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Losing Faith in Faith: From Preacher to Atheist Paperback – September 1, 1992
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"A capable and searching defense of humanism by one who has lived on both sides of the street." -- The Human Quest, Sept.-Oct. 1993
"A substantial and timely addition to the freethought literature." -- The Truth Seeker, Vo. 120, No. 3, 1993
"An excellent, entertaining and highly readable book which can be used to easily demolish the 'strongest' arguments of unreasoning Christians . . . a remarkable debating aid." -- Norm Allen, Atheists of Florida, May 1993
"Barker is compelling, humorous, and rational. His arguments are clear and thought-provoking." -- Andrew Fandre, Huntsville Times, October 24, 1993
"Barker writes well. He seems to reason well . . . and has worked out a ready response to the most common Christian objections to atheism." -- Gordon Stein, Ph.D, The American Rationalist, Vol. 37, No. 5, 1993
"Few other books offer such an insightful and conclusive indictment of religion . . . immensely readable and intellectually stimulating." -- Atheists United, November 1993
From the Publisher
A challenge to believers; an arsenal for skeptics.
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But, in many ways I cannot relate to Mr. Barker in his flight from religion.
On no occasion did I have as much faith as he did. Maybe that's what attracted me to his books to begin with, wondering why some buy into it where other's like me never do regardless of how much indoctrination. He appears to have been a devout Christian at one time. I have never been able to call myself that, even though as a child I went through the motions because that was what my parents wanted. I was raised in an religious home that was Southern Baptist then Northern Baptist (there is a difference). My older sister says after a while she and I refused to go to the Southern Baptist church so our father allowed us go to other Baptist churches (but, I don't remember it). But, my opinion of Christianity never improved over the years. Most of it made little to no sense to me. Too much of it relied on the supernatural, superstition, dreams and visions. Not a reliable source to basing your beliefs upon. My sister bought into it for a while, but she essentially became like me in her later years a non-believer. That's what attracted me to this book to begin with. I usually gravitate to this type of book because it's something I can relate to. But, I guess I keep looking for some 'aha' moment in his books that will tell me what happened to make him lose his faith? It seems like there should be the light bulb coming on moment. But, it doesn't appear to be that way.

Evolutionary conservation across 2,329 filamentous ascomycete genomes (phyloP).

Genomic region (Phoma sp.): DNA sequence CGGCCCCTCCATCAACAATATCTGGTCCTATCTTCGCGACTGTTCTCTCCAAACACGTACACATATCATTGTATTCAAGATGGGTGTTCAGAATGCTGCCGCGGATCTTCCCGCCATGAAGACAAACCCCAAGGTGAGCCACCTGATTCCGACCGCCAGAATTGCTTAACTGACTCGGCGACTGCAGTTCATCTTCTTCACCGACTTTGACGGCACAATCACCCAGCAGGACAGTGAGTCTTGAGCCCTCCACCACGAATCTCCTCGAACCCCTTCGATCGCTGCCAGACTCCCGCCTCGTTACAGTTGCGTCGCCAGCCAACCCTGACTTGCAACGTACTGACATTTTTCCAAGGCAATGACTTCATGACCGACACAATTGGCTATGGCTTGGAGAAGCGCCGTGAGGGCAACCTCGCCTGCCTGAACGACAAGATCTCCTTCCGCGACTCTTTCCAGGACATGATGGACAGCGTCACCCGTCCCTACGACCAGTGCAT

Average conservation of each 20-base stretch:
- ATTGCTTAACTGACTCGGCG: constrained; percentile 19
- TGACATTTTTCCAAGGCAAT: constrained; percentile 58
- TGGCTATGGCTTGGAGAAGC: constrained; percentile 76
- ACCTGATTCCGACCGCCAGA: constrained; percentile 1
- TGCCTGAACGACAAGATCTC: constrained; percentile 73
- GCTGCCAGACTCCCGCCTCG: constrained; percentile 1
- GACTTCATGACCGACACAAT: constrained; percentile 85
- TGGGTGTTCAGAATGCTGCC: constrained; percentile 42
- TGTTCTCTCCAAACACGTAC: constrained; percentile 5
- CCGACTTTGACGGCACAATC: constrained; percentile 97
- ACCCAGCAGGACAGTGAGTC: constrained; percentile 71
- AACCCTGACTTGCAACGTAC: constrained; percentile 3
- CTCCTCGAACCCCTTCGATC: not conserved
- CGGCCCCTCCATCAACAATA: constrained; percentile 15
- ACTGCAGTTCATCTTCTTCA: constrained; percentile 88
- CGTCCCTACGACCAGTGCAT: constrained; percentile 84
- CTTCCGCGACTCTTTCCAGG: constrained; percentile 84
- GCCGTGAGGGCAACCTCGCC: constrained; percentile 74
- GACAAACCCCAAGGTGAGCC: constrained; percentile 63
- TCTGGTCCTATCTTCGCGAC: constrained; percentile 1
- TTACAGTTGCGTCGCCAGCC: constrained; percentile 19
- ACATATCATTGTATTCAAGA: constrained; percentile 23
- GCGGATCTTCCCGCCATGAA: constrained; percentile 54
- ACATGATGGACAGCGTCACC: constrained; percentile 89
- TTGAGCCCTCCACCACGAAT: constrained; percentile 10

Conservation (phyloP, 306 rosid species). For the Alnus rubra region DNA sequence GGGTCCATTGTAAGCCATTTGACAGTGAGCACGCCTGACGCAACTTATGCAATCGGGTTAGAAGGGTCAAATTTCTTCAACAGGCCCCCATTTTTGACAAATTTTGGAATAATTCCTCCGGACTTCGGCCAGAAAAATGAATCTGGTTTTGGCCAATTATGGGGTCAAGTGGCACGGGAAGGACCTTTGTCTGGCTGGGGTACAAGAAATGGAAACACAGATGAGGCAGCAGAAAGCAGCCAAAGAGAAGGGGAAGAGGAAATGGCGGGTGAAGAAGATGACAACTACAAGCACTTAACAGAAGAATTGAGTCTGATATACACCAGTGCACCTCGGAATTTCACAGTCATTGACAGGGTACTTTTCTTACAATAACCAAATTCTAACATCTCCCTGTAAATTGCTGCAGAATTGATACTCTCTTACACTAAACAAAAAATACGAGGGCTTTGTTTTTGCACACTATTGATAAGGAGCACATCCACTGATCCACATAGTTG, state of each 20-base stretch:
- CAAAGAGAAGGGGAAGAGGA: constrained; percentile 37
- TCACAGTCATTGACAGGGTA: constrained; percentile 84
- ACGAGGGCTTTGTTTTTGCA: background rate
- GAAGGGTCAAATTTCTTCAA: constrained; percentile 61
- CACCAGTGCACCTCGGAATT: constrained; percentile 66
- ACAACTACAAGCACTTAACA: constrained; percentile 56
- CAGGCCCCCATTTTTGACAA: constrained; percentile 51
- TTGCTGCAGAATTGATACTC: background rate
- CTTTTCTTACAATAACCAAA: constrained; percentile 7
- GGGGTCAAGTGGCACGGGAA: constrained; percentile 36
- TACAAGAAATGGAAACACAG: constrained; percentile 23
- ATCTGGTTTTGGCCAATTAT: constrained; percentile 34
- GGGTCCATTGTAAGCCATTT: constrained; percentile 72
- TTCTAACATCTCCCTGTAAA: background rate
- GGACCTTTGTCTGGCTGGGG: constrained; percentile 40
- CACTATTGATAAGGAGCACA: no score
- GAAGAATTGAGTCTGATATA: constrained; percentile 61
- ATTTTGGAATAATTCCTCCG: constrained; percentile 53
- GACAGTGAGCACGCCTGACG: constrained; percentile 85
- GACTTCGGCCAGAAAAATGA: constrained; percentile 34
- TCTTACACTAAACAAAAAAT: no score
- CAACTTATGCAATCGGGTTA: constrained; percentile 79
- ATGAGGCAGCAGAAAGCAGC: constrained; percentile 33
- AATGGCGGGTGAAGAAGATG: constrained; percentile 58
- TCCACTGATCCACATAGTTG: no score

Our parents raised my sister and I to be logical girls. Maybe that proved to be their down fall in the end. The supernatural element in religion is something I could never buy into. But, until much later in life I could never put a label on it like agnostic or atheist. The words were not in my vocabulary early in life, I didn't know such people existed. We were raised to always question what was going on around us and not believe every last word we were told. I believe the Christian religion requires that of its believers. That they always accept it on blind faith and never question. When you start questioning, that's when you run into trouble. To this day, I am not certain why our cynical parents bought so thoroughly into Christianity? They were ones who always questioned what went on around them. But, on no occasion could I have ever told my mother like Dan Barker did, how I felt about religion. It would have hurt her beyond words. She believed in the nonsense until her dying day. I would recommend this book and others by him, to anyone questioning their belief system.
I read a criticism that this book didn't concentrate enough on the author's process in eschewing religion. I don't believe that complaint is warranted. Personally, my doubts grew, and grew, until I reached the day when I realized that it would never make sense to me, that it couldn't make sense to me. I realized that I couldn't live my life guided by an ancient text, that I didn't believe in heaven or hell, and that all non-Christians could not be doomed. I started breaking off the pieces that I couldn't swallow, until nothing was left. Barker calls this a deconversion. He says he went to throw out the bathwater, and found there was no baby.
The tone of this book at times seems almost evangelical about atheism. But in our political world, I believe that someone needs to be speaking for those of us who aren't mainstream "Christians." Keep writing your essays, Dan Barker. I appreciate your voice.
whether dan has issues or not is not the point -- critics that attack dan but ignore his points only demonstrate their ignorance , they do not refute any of his arguments.and boy does he ever have great arguments!
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